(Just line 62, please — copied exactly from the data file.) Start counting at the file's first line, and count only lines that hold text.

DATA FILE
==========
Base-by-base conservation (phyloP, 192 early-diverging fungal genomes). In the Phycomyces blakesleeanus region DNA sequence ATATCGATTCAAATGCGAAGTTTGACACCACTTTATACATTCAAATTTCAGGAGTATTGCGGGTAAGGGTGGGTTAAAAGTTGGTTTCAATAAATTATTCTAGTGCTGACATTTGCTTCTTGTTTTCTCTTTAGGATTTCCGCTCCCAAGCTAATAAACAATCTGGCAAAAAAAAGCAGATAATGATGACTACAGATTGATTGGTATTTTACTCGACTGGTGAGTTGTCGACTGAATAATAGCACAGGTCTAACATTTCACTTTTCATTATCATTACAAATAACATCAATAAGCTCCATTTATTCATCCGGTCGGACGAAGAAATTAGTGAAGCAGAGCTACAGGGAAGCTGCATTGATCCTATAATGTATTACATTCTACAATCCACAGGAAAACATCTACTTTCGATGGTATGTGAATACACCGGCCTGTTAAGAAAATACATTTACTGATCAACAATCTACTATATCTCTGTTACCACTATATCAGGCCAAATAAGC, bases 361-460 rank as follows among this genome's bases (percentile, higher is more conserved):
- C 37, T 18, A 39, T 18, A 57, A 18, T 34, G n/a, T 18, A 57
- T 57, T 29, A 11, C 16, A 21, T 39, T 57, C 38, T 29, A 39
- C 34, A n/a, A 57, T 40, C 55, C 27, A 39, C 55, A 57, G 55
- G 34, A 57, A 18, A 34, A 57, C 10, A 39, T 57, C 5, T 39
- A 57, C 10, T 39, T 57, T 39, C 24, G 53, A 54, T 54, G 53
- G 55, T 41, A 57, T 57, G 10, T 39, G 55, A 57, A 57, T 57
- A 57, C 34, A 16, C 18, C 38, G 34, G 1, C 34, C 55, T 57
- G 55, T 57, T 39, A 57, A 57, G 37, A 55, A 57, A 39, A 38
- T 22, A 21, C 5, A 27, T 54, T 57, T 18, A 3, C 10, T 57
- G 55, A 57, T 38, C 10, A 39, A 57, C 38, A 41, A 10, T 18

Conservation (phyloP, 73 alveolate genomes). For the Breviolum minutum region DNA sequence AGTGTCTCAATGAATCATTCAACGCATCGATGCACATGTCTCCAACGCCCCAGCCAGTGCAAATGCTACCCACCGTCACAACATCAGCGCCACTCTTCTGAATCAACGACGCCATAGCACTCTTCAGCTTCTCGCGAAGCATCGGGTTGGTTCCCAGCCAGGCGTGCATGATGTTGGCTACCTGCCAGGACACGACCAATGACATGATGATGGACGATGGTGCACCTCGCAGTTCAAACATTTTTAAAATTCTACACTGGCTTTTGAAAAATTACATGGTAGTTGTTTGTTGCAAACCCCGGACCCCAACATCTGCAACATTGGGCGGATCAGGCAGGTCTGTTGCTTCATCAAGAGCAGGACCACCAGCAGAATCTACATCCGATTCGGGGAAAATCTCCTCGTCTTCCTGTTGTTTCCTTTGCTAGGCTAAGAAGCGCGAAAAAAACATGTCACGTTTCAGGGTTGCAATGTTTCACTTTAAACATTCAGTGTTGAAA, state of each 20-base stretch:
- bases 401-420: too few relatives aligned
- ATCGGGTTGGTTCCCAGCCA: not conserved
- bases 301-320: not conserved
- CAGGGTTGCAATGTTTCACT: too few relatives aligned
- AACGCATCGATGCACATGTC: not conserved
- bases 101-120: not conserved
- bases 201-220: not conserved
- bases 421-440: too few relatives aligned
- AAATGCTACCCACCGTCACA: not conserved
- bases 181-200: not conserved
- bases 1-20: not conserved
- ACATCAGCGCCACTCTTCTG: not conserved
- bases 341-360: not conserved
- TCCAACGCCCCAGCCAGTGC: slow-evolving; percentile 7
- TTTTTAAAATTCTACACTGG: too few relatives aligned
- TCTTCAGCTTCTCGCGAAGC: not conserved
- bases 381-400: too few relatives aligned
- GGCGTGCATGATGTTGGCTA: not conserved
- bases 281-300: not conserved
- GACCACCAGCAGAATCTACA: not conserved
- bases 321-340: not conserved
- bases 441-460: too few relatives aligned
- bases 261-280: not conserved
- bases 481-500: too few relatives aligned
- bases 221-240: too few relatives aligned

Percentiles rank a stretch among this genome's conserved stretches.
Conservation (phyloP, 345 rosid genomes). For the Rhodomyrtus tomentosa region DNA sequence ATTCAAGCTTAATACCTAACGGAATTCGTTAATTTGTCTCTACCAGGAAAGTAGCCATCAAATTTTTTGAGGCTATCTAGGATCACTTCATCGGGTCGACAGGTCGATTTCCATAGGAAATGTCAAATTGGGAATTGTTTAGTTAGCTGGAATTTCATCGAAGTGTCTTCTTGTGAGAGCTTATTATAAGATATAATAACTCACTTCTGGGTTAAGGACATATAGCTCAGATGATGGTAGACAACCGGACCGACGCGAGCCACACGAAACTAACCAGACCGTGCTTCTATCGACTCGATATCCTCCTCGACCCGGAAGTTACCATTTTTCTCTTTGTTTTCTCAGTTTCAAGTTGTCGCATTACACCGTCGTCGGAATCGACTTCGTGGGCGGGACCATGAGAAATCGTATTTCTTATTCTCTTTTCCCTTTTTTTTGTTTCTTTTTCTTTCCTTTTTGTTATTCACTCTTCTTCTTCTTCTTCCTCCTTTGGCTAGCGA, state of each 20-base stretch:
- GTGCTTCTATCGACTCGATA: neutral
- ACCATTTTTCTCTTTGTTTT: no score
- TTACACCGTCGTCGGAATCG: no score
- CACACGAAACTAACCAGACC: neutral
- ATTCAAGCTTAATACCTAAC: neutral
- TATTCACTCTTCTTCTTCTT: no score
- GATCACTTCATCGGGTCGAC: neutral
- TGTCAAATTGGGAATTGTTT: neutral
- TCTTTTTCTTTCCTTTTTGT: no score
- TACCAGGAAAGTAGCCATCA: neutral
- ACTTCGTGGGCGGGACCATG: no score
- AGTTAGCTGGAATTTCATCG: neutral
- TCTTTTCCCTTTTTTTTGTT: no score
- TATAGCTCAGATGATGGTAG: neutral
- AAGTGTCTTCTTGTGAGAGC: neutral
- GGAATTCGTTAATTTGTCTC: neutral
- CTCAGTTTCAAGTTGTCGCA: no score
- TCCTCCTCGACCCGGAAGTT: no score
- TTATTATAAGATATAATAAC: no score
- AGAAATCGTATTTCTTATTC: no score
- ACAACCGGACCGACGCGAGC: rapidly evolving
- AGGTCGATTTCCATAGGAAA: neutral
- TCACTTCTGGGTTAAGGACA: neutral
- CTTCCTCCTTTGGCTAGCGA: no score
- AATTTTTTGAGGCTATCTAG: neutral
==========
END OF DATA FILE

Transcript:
- TCACTTCTGGGTTAAGGACA: neutral